New book published
The project will shortly be distributing 2,000 printed copies of The 1943 Bethnal Green Tube Shelter Disaster: an Oral History, published by the University of East London and edited by the project director, Toby Butler. The book features articles on aspects of the disaster and its aftermath and edited highlights from the project interviews with survivors, witnesses and their families. A free, downloadable PDF version of this publication is available here: bg disaster an oral history.pdf
Courses in history and heritage studies
MA Heritage Studies
This MA programme provides its students with a critical grounding in public history and heritage studies. It is designed to equip you with key skills in researching, interpreting and communicating history through a variety of media. The programme is unique in linking issues of heritage and public history to in-depth theoretical and practical perspectives on oral history and memory. It affords its students an outstanding opportunity to develop the tools necessary to produce digital media, and to explore heritage issues in one of the most diverse communities in the world. We offer a flexible programme of part-time or full-time study for students interested in pursuing advanced study at varying stages in their careers, at a modern London university which is an internationally-recognised centre of research excellence. It is also possible to study a smaller number of modules on the programme to attain other postgraduate qualifications (postgraduate certificate and postgraduate diploma).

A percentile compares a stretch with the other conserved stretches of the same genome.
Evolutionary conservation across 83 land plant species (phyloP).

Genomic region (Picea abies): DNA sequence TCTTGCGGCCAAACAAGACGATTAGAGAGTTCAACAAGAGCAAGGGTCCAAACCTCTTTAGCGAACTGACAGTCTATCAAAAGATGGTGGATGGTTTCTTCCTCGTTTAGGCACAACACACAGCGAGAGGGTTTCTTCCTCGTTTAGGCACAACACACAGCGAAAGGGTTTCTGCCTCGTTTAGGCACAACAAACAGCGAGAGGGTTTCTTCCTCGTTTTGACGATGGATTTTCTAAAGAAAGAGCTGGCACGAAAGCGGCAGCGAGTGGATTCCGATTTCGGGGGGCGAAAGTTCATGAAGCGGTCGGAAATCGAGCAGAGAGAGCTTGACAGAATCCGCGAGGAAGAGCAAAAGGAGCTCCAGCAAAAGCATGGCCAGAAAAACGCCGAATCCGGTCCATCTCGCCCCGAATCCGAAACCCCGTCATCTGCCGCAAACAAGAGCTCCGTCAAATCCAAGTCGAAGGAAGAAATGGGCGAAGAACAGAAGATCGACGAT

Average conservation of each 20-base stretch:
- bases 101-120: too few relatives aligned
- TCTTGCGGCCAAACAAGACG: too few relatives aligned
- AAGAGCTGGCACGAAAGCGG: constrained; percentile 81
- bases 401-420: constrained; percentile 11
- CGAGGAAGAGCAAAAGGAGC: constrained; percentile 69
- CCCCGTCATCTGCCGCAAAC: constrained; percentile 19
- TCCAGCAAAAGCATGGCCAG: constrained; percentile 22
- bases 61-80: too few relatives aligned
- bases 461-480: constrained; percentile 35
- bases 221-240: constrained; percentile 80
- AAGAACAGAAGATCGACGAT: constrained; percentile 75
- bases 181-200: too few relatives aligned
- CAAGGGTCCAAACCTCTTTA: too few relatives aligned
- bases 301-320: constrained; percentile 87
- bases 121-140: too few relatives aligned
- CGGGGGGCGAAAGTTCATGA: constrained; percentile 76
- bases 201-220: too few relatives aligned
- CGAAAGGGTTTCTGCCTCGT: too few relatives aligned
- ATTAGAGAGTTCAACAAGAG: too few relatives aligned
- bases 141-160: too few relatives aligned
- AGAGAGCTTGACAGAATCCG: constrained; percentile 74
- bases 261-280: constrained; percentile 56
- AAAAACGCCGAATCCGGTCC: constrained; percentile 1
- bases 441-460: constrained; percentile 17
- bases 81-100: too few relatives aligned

The programme has the following key characteristics:
· a wider and inclusive approach to heritage, that embraces the street and the internet as much as the museum or exhibition gallery